Residential property transactions jump 32% in June – HMRC
However, this is still far below the transaction levels seen in the same month last year. Year on year, transactions were 36% lower than June 2019.
Non-residential transactions rose 31% to 7,340 in June but annually, this was represented a 27% decline on the same month last year.
Market position to be seen in months
Andrew Southern, chairman of Southern Grove, said: “The annual decline isn’t particularly flattering but it’s the trajectory that’s most important. The next few months are going to make June look like an amuse-bouche rather than an entrée.
“A healthy improvement in volumes month-on-month points to a large proportion of agreed sales that were knocked back, due to the pandemic, finally reaching completion.”
Paul Stockwell, chief commercial officer at Gatehouse Bank, added: “Whilst the transactions figures have not improved significantly since May, the nature of the property market means people have not had enough time to get through the moving process.
“It will take a bit longer for us to see how much new activity there has been in the market since it reopened in May.”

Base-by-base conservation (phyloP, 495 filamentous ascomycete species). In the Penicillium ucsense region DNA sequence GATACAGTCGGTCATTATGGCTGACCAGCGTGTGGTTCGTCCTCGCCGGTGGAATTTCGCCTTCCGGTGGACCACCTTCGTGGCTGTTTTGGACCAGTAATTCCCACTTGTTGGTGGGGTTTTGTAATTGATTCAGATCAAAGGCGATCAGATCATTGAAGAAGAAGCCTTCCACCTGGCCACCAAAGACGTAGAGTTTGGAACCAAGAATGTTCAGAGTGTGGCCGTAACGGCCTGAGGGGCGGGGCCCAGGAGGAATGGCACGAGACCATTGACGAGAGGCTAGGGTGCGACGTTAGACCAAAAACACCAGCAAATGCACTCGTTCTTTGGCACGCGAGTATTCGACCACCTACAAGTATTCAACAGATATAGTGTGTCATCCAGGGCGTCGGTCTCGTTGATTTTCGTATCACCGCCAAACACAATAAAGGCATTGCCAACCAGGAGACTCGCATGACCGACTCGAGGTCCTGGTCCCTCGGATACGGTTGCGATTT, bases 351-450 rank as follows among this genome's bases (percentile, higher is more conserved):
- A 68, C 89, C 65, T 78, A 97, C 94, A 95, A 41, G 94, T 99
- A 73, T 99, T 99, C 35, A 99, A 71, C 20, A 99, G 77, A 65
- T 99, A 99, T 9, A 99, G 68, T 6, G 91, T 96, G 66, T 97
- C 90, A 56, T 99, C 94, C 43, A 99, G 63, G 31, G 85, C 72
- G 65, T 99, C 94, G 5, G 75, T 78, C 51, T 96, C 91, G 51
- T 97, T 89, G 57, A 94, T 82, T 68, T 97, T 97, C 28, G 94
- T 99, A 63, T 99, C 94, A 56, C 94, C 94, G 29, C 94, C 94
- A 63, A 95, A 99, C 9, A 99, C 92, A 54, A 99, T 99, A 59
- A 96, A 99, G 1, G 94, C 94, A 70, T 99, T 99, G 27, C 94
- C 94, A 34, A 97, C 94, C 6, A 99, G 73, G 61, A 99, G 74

Stamp duty concerns
Mike Scott, chief property analyst at Yopa, said the recent stamp duty holiday in England and Northern Ireland, as well as similar initiatives in Scotland and Wales would help bring some transactions forward to this year but suggested this would not have a lasting impact.
“After a spike in the number of completions in March 2021 there will probably be another fall in the second quarter of next year as the normal rate of stamp duty is reimposed,” he said.
Tomer Aboody, director of MT Finance, also agreed the tax break had a positive effect on the market but said changes to capital gains tax could set that back.
Aboody said: “If the government increases capital gains tax on principal home sales, it will push us back again so any progress made by the stamp duty reduction will be swiftly lost.
“We need more stimulus via reduced stamp duty to the upper end of the market and hope for this in the Autumn Budget.”